More and more businesses are reported to be adjusting the hours of work of their employees, converting as many as possible from full-time status (i.e. up to 40 hours or more of work per week) to part-time (i.e. less than 30 hours of work per week). This is thanks to a provision of Obamacare that takes effect next year, which will require companies with 50 or more full-time employees to purchase medical insurance - or pay a fine for not doing so - for every one of them. Needless to say, it's a lot less expensive for companies to simply hire more part-time workers, and make sure that none of them exceed the 30 hour work limit every week.
Warren Meyer (who's doing the same thing in his own business) had this to say:
... this is going to be an ENORMOUS change in the ... service sector. I have talked to a lot of owners of restaurants and restaurant chains, and the 40-hour work week is a thing of the past in that business. One of my employees said that in Hawaii, it was all the hotel employees could talk about. Many chains are working on mutli-team systems where two teams of people working part-time replace the former group of full-time employees. 2013 is going to see a lot of people (who are not paid very well to begin with) getting their hours and pay cut by 25%. At the same time that they are required, likely for the first time since many are relatively young, to purchase health insurance.
It will be interesting to see what solutions emerge. My bet is that it will become standard for people in the service sector to work two different jobs for 20-25 hours each with two different companies. This will be a pain for them, but allow them to keep their income up. The hard part may be coordinating shifts between companies. For example, a company that divides their shifts into mon-tue-wed vs. thu-fri-sat cannot share employees with one who divides their shifts between morning and afternoon. If given time, I would guess that just as the mon-fri workweek emerged as a standard, companies may adopt standard ways of dividing up the work weeks for part-timers, making it easier for schedules to mesh.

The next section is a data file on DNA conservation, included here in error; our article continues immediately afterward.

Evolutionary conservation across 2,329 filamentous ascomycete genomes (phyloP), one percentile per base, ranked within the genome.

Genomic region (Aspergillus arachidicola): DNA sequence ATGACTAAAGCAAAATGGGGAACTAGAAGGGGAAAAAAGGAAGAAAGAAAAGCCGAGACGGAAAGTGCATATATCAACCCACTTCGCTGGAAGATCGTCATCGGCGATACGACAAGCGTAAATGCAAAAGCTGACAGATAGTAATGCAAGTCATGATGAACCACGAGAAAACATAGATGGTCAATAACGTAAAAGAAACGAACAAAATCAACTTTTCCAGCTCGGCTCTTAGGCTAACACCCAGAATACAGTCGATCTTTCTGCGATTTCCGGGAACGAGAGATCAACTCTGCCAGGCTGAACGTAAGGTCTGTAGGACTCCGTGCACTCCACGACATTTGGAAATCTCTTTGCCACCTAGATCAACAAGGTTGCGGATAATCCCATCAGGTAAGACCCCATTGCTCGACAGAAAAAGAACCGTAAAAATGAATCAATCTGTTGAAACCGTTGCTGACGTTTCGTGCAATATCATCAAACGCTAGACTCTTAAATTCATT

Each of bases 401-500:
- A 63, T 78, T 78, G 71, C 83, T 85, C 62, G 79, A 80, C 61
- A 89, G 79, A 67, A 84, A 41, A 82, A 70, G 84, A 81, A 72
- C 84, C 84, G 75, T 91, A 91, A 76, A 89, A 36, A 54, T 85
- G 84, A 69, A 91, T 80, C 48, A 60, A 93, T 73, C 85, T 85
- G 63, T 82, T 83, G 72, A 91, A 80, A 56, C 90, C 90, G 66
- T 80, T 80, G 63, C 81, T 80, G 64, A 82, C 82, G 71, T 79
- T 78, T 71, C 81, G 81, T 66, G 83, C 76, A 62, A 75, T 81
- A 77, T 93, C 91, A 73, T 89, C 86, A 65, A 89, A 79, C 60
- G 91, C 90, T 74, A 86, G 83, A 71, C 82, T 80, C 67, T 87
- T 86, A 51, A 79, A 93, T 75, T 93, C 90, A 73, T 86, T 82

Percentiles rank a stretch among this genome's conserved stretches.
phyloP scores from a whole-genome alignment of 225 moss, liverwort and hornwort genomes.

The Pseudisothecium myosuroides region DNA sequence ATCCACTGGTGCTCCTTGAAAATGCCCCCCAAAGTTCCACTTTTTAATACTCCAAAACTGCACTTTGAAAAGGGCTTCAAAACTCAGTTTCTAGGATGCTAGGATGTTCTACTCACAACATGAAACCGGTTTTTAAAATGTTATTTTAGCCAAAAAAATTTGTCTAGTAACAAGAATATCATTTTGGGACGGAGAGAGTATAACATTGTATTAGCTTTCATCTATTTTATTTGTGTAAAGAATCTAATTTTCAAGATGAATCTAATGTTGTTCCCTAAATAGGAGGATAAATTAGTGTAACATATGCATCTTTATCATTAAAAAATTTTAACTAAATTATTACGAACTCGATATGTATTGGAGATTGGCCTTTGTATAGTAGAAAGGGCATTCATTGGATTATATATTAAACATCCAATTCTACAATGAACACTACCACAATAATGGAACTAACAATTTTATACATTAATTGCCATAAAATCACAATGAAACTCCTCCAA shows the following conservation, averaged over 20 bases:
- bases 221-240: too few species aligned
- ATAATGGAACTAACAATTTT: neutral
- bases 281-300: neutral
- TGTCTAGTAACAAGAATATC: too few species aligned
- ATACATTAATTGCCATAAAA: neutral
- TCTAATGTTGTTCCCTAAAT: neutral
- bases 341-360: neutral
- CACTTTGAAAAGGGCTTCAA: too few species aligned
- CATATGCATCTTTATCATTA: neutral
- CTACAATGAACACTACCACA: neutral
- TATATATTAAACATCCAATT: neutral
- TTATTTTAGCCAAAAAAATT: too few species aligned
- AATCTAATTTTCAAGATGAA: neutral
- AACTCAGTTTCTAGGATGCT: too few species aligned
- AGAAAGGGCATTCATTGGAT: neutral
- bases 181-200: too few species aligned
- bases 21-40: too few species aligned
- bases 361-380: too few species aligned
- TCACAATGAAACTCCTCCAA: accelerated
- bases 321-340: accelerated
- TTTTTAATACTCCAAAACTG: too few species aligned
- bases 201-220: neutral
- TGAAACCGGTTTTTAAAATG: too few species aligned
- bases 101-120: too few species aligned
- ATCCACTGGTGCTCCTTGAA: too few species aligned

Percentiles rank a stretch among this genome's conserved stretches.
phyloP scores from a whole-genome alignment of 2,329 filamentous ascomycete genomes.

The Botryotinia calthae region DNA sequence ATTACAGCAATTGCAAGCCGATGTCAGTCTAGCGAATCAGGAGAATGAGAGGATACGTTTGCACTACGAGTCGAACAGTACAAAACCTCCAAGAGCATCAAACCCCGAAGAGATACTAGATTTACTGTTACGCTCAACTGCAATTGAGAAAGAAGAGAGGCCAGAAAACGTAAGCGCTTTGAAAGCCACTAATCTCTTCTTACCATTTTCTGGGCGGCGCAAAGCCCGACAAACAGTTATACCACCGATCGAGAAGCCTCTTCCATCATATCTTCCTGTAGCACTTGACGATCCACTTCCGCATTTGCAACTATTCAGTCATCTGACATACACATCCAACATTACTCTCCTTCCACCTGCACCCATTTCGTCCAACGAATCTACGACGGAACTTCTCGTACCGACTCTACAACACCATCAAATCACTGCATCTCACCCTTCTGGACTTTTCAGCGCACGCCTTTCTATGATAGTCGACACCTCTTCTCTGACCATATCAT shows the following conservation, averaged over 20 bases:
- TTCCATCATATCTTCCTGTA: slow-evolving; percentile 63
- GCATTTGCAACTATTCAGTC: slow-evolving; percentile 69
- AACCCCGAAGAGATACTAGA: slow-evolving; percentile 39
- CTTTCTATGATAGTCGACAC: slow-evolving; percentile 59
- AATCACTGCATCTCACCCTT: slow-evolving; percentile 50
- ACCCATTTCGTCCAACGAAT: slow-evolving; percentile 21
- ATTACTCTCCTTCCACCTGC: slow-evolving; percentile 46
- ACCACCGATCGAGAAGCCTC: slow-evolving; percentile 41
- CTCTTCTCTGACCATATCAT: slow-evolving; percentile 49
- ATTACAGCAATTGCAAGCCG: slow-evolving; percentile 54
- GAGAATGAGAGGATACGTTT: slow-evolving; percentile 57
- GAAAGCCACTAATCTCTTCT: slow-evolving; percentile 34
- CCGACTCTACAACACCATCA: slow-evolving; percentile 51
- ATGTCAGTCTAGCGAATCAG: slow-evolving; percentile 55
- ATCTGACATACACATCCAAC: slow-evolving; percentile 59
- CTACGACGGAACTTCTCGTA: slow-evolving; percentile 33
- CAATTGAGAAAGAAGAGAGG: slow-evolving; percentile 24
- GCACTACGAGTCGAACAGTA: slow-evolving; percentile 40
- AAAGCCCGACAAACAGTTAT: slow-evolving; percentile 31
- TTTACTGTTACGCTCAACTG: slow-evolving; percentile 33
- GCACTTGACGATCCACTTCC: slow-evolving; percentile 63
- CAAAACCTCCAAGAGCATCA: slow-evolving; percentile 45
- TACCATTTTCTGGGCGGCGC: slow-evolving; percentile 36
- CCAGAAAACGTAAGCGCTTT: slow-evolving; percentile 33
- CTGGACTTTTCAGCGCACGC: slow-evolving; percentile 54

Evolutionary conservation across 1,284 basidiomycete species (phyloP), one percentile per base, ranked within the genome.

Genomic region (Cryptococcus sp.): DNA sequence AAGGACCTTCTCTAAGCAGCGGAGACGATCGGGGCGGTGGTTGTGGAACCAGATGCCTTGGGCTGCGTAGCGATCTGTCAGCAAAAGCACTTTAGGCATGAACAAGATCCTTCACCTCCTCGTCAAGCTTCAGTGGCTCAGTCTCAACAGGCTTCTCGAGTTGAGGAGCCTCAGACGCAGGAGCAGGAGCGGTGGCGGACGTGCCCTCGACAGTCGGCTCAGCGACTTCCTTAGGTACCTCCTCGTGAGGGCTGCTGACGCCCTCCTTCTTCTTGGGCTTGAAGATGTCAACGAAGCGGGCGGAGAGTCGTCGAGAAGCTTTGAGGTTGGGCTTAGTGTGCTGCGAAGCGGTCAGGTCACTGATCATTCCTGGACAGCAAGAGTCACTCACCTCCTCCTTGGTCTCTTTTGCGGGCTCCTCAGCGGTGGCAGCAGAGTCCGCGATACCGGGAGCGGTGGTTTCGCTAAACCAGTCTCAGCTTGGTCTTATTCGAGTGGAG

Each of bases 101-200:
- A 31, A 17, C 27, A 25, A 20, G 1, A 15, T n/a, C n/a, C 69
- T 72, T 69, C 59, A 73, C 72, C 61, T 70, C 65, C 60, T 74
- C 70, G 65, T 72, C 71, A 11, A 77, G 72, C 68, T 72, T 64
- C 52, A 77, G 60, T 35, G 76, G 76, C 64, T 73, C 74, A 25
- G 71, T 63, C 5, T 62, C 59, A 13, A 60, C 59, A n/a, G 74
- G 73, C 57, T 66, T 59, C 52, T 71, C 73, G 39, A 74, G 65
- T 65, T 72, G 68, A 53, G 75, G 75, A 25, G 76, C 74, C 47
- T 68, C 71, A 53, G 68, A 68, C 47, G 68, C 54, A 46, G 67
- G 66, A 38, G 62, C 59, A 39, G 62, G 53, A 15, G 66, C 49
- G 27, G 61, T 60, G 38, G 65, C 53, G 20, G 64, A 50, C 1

There's more at the link. Recommended reading.
I think this is going to make it much harder for people to earn a decent living. It's all very well to say that people will have to work two part-time jobs to make the same amount of money; but there are millions and millions of unemployed people out there. I would think that if more part-time jobs open up, they're also going to compete for them, so that many workers will end up with only one part-time job, earning much less money per week than they did before in full-time employment.
So Obamacare runs headlong into the law of unintended consequences - and millions are likely to be worse off as a result. Furthermore, if this becomes as widespread a reaction to Obamacare as appears likely at present, expect the politicians to try to 'tweak' Obamacare to solve the problem - thereby producing yet more unintended consequences, and probably making everything worse still.